Way back in 1953, Andhra was taken out of the composite Madras State. At that time, a Board was established at Tungabhadra Dam to distribute water between Karnataka and the erstwhile Andhra which subsequently became Andhra Pradesh. This Board is 60 years old. It is functioning well. There is no remarkable dispute over distribution of water between Karnataka and Andhra for the past 60 years. But within Andhra Pradesh, there were several wars over water. In 1998, water was impounded in Srisailam. It was not let off downstream. There were floods upstream. Almatti was filled with water. There was an alert signal from the upper stream to release water. But the standing instruction was not to release water, because it is to be used for power generation. They had to seek the permission of the Chief Minister to release water but it did not happen because the Chief Minister was in Delhi. Then, power was delegated to the Revenue Minister. Those days the internet was a new invention. The children of the Chief Minister somehow connected the phone to the internet and the superintending engineer and other officers concerned tried to reach him for four to five hours. They were not successful. The water overflowed and inundated five or six generators of the Srisailam Hydro Power Project and the whole project collapsed for two-three months. Generation of power was affected and Rs. 1,500 crore worth of equipment at the power plant was damaged. Then suddenly water was released and downstream, on both sides of the River Krishna in Krishna and Guntur districts, there was inundation and crops were damaged. What I mean to say is that water flows downstream. Nobody can stop it. In the upper riparian state of Telengana, there are no reservoirs. The river is flowing at a level lower than the land. So, water needs to be lifted. To lift the water, it would cost something like Rs. 30 million each year towards consumption of power. So it was not that easy to build reservoirs. That’s the reason why it is not possible to construct more projects upstream. Had it been so, they would have constructed it long back.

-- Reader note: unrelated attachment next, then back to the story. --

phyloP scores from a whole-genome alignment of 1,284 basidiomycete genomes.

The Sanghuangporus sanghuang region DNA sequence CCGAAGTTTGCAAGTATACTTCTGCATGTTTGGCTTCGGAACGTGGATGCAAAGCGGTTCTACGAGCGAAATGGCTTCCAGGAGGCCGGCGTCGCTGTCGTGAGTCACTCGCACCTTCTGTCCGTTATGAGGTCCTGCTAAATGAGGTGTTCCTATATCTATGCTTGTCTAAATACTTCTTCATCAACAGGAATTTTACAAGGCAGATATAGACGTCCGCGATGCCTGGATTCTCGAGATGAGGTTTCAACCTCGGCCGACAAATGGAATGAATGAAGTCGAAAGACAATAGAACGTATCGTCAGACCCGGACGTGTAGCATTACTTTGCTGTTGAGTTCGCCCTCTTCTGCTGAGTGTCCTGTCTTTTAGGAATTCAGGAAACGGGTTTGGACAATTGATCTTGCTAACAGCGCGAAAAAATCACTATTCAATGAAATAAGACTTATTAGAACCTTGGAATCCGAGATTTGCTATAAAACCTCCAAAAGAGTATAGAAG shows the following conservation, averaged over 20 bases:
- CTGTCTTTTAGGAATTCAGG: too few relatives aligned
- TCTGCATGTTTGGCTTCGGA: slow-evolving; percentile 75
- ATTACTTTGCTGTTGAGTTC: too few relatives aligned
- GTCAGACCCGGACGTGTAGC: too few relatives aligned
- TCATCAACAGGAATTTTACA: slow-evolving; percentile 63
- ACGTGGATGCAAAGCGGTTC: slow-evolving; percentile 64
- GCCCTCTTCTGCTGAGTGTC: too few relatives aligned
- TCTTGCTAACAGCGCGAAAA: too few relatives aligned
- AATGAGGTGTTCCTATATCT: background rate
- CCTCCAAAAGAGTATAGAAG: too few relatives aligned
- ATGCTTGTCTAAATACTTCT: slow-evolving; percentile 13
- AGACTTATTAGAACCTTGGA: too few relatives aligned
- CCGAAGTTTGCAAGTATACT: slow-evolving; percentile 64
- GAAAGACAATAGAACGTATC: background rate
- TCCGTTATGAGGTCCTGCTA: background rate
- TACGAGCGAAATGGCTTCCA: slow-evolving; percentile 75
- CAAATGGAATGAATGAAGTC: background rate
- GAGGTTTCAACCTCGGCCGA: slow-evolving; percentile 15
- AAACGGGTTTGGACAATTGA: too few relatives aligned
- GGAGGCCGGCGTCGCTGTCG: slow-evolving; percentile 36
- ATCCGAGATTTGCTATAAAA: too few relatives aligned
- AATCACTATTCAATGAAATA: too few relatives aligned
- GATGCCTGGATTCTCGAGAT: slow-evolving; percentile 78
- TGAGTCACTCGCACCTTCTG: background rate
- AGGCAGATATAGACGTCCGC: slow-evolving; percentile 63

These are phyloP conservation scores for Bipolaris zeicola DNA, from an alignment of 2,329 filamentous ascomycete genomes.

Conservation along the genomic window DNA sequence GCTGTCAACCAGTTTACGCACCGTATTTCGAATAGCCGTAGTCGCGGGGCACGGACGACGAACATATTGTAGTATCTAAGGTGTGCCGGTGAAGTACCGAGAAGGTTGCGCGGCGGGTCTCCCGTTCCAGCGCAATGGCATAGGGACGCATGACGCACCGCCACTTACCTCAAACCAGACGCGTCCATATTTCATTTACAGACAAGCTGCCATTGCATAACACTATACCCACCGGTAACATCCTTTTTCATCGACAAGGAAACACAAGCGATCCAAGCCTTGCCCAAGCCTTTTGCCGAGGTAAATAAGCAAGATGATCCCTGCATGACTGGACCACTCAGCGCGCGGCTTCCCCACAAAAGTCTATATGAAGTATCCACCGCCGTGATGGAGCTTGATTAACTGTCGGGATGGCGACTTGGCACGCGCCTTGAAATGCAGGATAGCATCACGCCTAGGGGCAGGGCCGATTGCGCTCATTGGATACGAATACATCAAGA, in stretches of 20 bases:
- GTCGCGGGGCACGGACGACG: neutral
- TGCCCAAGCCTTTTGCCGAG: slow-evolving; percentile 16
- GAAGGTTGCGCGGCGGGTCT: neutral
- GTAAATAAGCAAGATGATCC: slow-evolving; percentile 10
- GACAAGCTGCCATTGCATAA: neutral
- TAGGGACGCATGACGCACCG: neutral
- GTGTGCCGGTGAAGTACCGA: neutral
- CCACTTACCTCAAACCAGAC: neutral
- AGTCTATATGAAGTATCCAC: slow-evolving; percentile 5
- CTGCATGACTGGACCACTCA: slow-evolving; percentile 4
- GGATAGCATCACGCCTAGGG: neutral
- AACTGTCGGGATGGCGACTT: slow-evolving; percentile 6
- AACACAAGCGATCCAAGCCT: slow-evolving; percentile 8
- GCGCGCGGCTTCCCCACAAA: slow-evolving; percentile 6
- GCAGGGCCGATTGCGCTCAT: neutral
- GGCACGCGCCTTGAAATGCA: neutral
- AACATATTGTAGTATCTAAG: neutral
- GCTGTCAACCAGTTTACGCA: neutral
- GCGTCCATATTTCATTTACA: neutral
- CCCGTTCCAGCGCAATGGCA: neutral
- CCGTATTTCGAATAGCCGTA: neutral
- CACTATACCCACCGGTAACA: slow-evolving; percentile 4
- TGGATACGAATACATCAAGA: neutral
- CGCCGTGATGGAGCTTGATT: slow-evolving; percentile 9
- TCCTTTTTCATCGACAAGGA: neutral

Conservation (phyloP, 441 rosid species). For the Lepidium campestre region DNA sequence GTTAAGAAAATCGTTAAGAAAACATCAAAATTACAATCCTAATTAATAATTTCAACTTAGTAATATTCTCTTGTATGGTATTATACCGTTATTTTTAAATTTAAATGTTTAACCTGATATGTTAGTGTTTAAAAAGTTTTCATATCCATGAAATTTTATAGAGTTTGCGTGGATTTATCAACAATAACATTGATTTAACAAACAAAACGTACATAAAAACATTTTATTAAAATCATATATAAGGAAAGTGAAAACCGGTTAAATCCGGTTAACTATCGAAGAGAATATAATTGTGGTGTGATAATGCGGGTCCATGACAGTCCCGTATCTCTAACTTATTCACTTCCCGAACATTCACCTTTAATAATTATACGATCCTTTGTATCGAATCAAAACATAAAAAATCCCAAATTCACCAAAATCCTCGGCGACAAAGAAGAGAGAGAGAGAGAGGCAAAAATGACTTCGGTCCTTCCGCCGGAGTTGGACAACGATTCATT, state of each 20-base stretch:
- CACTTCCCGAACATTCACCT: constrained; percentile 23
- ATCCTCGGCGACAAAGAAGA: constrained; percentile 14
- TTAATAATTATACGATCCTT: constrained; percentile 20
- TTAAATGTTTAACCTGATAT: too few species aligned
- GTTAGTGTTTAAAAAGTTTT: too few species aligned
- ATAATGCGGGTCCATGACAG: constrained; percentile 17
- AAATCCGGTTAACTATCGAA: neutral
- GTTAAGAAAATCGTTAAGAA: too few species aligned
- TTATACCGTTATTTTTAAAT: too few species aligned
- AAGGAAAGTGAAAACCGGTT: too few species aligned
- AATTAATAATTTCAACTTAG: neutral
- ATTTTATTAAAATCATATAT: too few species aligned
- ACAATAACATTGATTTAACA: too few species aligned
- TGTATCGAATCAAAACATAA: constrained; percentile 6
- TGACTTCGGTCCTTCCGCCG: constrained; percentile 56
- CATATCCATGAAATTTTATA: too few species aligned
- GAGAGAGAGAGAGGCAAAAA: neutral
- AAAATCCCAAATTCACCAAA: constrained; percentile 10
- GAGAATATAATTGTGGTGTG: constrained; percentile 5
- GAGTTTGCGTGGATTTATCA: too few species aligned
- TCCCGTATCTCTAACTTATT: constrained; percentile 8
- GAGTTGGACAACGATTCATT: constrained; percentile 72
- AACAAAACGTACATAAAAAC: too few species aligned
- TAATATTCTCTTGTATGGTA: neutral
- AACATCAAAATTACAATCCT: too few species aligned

Let me quote another example: In Rajolibanda, every year there is a problem. The representatives from the Rayalaseema region lift the [sluice] gates. Every year there is law and order problem. And water is forcefully let out to Rayalaseema. I can quote another example in Prakasam and Guntur districts: the Nagarjuna Sagar project. In the Nagarjuna Sagar project, there are two main canals: the left canal and the right canal. The right canal supplies water to Guntur and Prakasam districts. Prakasam district was created sometime during 1969-70. Earlier, it was a part of Guntur district. Under localisation, Prakasam district was supposed to receive water for irrigating four lakh acres of land. But it never exceeded three lakh acres. The usual practice is that they get enough water to irrigate about two lakh acres each year. Though we are in the same state, under the same Nagarjuna Sagar right canal project, Prakasam district never got what she deserves for her irrigation. What I mean to say is that a falsehood was propagated by the Chief Minister himself that there would be water wars between the two States if it is bifurcated. It went down well with the media: “The whole Andhra is parched. Delta is parched. No water is available and there are water wars.” But, the fact is the otherwise. It is all state-sponsored and is driven by the media. Media has got their own vested interests to perpetuate this system. Once the state is divided, they have to start another channel here in the Andhra region, which will cost something between Rs. 50 and Rs. 100 crore.